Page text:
I've spent a lot of time building a modal guitar/string synth based on resonant bandpasses where there is one bandpass per mode. It's a nice method because it's very easy to tune each mode's frequency/decay directly. But I'm running into some limitations so I want to try to recreate it as a Karplus Strong waveguide model.
I've got a basic Karplus Strong synth set up for this. The biggest thing I don't understand is how to tune the decays of the partials. In modal synthesis, I would use an equation to calculate all the decays of the each partial by their frequency (ie. set the Q values of reso bandpasses, ie. Where Q = pi * time_to_reach_1/e_amplitude * frequency).
In Karplus Strong, on the other hand, you set the decay times by running the delayed signal through a filter to attenuate the signal by a varying amount by frequency:
I have a function that can graph the Q values (or times for exponential decay to 1/e amplitude) I want for every frequency for each note. Is there any way I can rapidly/efficiently/automatically turn that into a filter function I can use equivalently in Karplus Strong?
Thanks.
Converting a function for decay times/rates by frequency into a filter for Karplus Strong (waveguide)?

mikejm
 KVRist
 88 posts since 5 Apr, 2017

signalsmith
 KVRer
 9 posts since 5 Jul, 2018
Re: Converting a function for decay times/rates by frequency into a filter for Karplus Strong (waveguide)?
So for each partial, you have the the time to decay to 1/e amplitude? Great  let's call that K[f].
First, transform each one to get the amplitudereduction after one period of the fundamental (T = 1/F). I believe this should look like A[f] = exp(T/K[f]).
What you actually need inside the KarplusStrong loop is a filter A such that A[f] matches the above values. Every cycle of the fundamental, this will decay the partials by the same amount as your exponentialdecay would.
Now, exactly how you design/implement that filter is its own question. A zerophase filter (FIR) avoids phase issues, which would detune your partials relative to each other. However, if your decay times aren't smooth, you also need lots of accuracy (so that you can target each partial separately), and zerophase filters require latency (which by can't be longer than the loop itself). This design (starting from partials) also ends up with a different filter for each note/pitch.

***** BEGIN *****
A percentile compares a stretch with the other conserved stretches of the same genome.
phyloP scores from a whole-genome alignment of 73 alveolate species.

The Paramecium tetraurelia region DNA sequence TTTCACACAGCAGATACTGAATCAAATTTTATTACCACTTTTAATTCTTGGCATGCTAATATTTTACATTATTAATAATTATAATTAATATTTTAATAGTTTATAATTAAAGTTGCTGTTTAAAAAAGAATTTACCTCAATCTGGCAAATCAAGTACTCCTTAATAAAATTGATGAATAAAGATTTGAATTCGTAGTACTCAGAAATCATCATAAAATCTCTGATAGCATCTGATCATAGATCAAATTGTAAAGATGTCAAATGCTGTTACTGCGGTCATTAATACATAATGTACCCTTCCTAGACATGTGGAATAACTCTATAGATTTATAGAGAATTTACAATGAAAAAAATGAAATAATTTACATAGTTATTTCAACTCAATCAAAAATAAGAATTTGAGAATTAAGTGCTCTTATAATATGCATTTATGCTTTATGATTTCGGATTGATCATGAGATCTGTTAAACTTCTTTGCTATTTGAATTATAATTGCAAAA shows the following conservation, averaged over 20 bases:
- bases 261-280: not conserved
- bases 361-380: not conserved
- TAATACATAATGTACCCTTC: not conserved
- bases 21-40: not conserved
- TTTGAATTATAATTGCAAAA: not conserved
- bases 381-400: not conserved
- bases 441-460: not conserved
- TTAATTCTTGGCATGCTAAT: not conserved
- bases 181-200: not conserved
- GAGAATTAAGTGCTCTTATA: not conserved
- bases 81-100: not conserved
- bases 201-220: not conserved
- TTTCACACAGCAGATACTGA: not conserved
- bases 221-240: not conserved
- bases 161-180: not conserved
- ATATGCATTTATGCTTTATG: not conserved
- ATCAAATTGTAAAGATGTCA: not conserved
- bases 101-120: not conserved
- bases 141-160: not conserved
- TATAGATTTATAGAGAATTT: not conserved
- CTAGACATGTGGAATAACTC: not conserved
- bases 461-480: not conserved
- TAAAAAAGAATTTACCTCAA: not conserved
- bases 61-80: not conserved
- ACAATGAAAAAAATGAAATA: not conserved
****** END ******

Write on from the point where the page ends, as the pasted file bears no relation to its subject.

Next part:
That's the general idea, though.
First, transform each one to get the amplitudereduction after one period of the fundamental (T = 1/F). I believe this should look like A[f] = exp(T/K[f]).
What you actually need inside the KarplusStrong loop is a filter A such that A[f] matches the above values. Every cycle of the fundamental, this will decay the partials by the same amount as your exponentialdecay would.
Now, exactly how you design/implement that filter is its own question. A zerophase filter (FIR) avoids phase issues, which would detune your partials relative to each other. However, if your decay times aren't smooth, you also need lots of accuracy (so that you can target each partial separately), and zerophase filters require latency (which by can't be longer than the loop itself). This design (starting from partials) also ends up with a different filter for each note/pitch.
That's the general idea, though.

mikejm
 KVRist
 88 posts since 5 Apr, 2017
Re: Converting a function for decay times/rates by frequency into a filter for Karplus Strong (waveguide)?
Thanks man. That's super helpful. You know I've been thinking back and forth on this and these approaches both have pros and cons. With modal synthesis it's so easy to set the frequencies, inharmonicity, and decay times on the fly. You just pay for it with having to run hundreds and hundreds of bandpasses and you can run into frequency limitations with the number of partials you can muster.signalsmith wrote: ↑Wed Nov 06, 2019 5:06 amSo for each partial, you have the the time to decay to 1/e amplitude? Great  let's call that K[f].
First, transform each one to get the amplitudereduction after one period of the fundamental (T = 1/F). I believe this should look like A[f] = exp(T/K[f]).
What you actually need inside the KarplusStrong loop is a filter A such that A[f] matches the above values. Every cycle of the fundamental, this will decay the partials by the same amount as your exponentialdecay would.
Now, exactly how you design/implement that filter is its own question. A zerophase filter (FIR) avoids phase issues, which would detune your partials relative to each other. However, if your decay times aren't smooth, you also need lots of accuracy (so that you can target each partial separately), and zerophase filters require latency (which by can't be longer than the loop itself). This design (starting from partials) also ends up with a different filter for each note/pitch.